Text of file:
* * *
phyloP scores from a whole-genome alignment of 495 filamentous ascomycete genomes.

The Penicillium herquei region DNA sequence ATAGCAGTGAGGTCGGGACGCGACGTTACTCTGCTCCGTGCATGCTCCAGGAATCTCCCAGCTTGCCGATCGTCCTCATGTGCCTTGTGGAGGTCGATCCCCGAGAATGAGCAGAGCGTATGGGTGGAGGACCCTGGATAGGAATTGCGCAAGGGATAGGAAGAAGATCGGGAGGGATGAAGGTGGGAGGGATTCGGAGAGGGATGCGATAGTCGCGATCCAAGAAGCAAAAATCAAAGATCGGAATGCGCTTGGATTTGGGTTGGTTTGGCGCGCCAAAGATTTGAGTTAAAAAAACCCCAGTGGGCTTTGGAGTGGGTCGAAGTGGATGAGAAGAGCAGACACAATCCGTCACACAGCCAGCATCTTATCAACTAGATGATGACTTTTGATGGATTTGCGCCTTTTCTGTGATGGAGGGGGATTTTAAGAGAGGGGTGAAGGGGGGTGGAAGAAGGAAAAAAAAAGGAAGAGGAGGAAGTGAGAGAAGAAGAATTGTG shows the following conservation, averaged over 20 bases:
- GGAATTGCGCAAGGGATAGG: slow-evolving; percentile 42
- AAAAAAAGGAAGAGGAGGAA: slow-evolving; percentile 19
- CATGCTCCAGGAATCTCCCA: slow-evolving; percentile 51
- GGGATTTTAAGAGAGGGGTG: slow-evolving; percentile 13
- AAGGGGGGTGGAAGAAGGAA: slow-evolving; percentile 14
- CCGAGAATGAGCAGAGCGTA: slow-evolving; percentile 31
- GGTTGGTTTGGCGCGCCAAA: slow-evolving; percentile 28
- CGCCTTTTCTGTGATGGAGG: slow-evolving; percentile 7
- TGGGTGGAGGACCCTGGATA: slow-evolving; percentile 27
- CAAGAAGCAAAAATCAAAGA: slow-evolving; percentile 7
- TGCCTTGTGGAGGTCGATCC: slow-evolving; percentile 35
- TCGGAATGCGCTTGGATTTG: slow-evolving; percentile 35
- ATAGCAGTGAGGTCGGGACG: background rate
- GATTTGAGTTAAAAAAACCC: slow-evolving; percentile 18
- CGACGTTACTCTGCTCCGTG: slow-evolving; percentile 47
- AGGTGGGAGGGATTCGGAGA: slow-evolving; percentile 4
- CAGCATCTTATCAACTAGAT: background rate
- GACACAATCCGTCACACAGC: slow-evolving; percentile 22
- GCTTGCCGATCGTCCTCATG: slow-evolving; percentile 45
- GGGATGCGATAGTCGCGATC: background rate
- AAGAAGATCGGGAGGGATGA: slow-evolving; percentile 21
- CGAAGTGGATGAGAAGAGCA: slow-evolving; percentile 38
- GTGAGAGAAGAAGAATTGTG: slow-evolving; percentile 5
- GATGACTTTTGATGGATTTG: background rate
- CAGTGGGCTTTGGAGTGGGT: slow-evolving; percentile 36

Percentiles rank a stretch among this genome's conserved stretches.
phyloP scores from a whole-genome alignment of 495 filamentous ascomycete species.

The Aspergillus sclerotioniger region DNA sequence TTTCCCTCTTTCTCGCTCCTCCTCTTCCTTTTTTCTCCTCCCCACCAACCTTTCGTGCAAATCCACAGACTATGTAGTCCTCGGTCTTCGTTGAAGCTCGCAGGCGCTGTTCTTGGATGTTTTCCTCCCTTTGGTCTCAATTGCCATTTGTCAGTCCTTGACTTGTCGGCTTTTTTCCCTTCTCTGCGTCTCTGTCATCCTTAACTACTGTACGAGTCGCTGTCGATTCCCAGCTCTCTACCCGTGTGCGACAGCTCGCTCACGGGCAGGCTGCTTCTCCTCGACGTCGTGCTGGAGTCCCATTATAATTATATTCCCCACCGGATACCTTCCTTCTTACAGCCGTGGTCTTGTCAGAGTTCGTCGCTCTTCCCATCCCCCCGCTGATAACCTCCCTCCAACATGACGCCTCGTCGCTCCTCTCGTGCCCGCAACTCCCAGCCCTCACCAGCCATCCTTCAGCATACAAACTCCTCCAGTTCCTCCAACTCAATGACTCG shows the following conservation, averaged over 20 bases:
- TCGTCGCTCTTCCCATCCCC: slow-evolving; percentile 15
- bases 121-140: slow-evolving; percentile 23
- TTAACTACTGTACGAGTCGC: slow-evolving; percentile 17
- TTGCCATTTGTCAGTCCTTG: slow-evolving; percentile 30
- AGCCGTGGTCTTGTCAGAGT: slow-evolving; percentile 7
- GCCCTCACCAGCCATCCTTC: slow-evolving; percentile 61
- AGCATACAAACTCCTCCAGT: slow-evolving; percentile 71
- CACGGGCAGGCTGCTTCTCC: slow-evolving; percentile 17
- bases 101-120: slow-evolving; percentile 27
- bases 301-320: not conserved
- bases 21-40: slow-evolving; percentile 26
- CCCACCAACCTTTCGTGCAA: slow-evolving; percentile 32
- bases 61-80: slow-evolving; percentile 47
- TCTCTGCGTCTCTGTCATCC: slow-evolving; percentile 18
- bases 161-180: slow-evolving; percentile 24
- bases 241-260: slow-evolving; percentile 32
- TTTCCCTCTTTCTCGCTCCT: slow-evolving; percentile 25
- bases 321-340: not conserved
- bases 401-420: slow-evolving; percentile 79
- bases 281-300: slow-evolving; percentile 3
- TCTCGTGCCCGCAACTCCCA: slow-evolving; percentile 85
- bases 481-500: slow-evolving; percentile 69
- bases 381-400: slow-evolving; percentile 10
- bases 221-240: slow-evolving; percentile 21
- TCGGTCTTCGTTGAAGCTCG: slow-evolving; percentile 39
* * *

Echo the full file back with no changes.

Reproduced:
phyloP scores from a whole-genome alignment of 495 filamentous ascomycete genomes.

The Penicillium herquei region DNA sequence ATAGCAGTGAGGTCGGGACGCGACGTTACTCTGCTCCGTGCATGCTCCAGGAATCTCCCAGCTTGCCGATCGTCCTCATGTGCCTTGTGGAGGTCGATCCCCGAGAATGAGCAGAGCGTATGGGTGGAGGACCCTGGATAGGAATTGCGCAAGGGATAGGAAGAAGATCGGGAGGGATGAAGGTGGGAGGGATTCGGAGAGGGATGCGATAGTCGCGATCCAAGAAGCAAAAATCAAAGATCGGAATGCGCTTGGATTTGGGTTGGTTTGGCGCGCCAAAGATTTGAGTTAAAAAAACCCCAGTGGGCTTTGGAGTGGGTCGAAGTGGATGAGAAGAGCAGACACAATCCGTCACACAGCCAGCATCTTATCAACTAGATGATGACTTTTGATGGATTTGCGCCTTTTCTGTGATGGAGGGGGATTTTAAGAGAGGGGTGAAGGGGGGTGGAAGAAGGAAAAAAAAAGGAAGAGGAGGAAGTGAGAGAAGAAGAATTGTG shows the following conservation, averaged over 20 bases:
- GGAATTGCGCAAGGGATAGG: slow-evolving; percentile 42
- AAAAAAAGGAAGAGGAGGAA: slow-evolving; percentile 19
- CATGCTCCAGGAATCTCCCA: slow-evolving; percentile 51
- GGGATTTTAAGAGAGGGGTG: slow-evolving; percentile 13
- AAGGGGGGTGGAAGAAGGAA: slow-evolving; percentile 14
- CCGAGAATGAGCAGAGCGTA: slow-evolving; percentile 31
- GGTTGGTTTGGCGCGCCAAA: slow-evolving; percentile 28
- CGCCTTTTCTGTGATGGAGG: slow-evolving; percentile 7
- TGGGTGGAGGACCCTGGATA: slow-evolving; percentile 27
- CAAGAAGCAAAAATCAAAGA: slow-evolving; percentile 7
- TGCCTTGTGGAGGTCGATCC: slow-evolving; percentile 35
- TCGGAATGCGCTTGGATTTG: slow-evolving; percentile 35
- ATAGCAGTGAGGTCGGGACG: background rate
- GATTTGAGTTAAAAAAACCC: slow-evolving; percentile 18
- CGACGTTACTCTGCTCCGTG: slow-evolving; percentile 47
- AGGTGGGAGGGATTCGGAGA: slow-evolving; percentile 4
- CAGCATCTTATCAACTAGAT: background rate
- GACACAATCCGTCACACAGC: slow-evolving; percentile 22
- GCTTGCCGATCGTCCTCATG: slow-evolving; percentile 45
- GGGATGCGATAGTCGCGATC: background rate
- AAGAAGATCGGGAGGGATGA: slow-evolving; percentile 21
- CGAAGTGGATGAGAAGAGCA: slow-evolving; percentile 38
- GTGAGAGAAGAAGAATTGTG: slow-evolving; percentile 5
- GATGACTTTTGATGGATTTG: background rate
- CAGTGGGCTTTGGAGTGGGT: slow-evolving; percentile 36

Percentiles rank a stretch among this genome's conserved stretches.
phyloP scores from a whole-genome alignment of 495 filamentous ascomycete species.

The Aspergillus sclerotioniger region DNA sequence TTTCCCTCTTTCTCGCTCCTCCTCTTCCTTTTTTCTCCTCCCCACCAACCTTTCGTGCAAATCCACAGACTATGTAGTCCTCGGTCTTCGTTGAAGCTCGCAGGCGCTGTTCTTGGATGTTTTCCTCCCTTTGGTCTCAATTGCCATTTGTCAGTCCTTGACTTGTCGGCTTTTTTCCCTTCTCTGCGTCTCTGTCATCCTTAACTACTGTACGAGTCGCTGTCGATTCCCAGCTCTCTACCCGTGTGCGACAGCTCGCTCACGGGCAGGCTGCTTCTCCTCGACGTCGTGCTGGAGTCCCATTATAATTATATTCCCCACCGGATACCTTCCTTCTTACAGCCGTGGTCTTGTCAGAGTTCGTCGCTCTTCCCATCCCCCCGCTGATAACCTCCCTCCAACATGACGCCTCGTCGCTCCTCTCGTGCCCGCAACTCCCAGCCCTCACCAGCCATCCTTCAGCATACAAACTCCTCCAGTTCCTCCAACTCAATGACTCG shows the following conservation, averaged over 20 bases:
- TCGTCGCTCTTCCCATCCCC: slow-evolving; percentile 15
- bases 121-140: slow-evolving; percentile 23
- TTAACTACTGTACGAGTCGC: slow-evolving; percentile 17
- TTGCCATTTGTCAGTCCTTG: slow-evolving; percentile 30
- AGCCGTGGTCTTGTCAGAGT: slow-evolving; percentile 7
- GCCCTCACCAGCCATCCTTC: slow-evolving; percentile 61
- AGCATACAAACTCCTCCAGT: slow-evolving; percentile 71
- CACGGGCAGGCTGCTTCTCC: slow-evolving; percentile 17
- bases 101-120: slow-evolving; percentile 27
- bases 301-320: not conserved
- bases 21-40: slow-evolving; percentile 26
- CCCACCAACCTTTCGTGCAA: slow-evolving; percentile 32
- bases 61-80: slow-evolving; percentile 47
- TCTCTGCGTCTCTGTCATCC: slow-evolving; percentile 18
- bases 161-180: slow-evolving; percentile 24
- bases 241-260: slow-evolving; percentile 32
- TTTCCCTCTTTCTCGCTCCT: slow-evolving; percentile 25
- bases 321-340: not conserved
- bases 401-420: slow-evolving; percentile 79
- bases 281-300: slow-evolving; percentile 3
- TCTCGTGCCCGCAACTCCCA: slow-evolving; percentile 85
- bases 481-500: slow-evolving; percentile 69
- bases 381-400: slow-evolving; percentile 10
- bases 221-240: slow-evolving; percentile 21
- TCGGTCTTCGTTGAAGCTCG: slow-evolving; percentile 39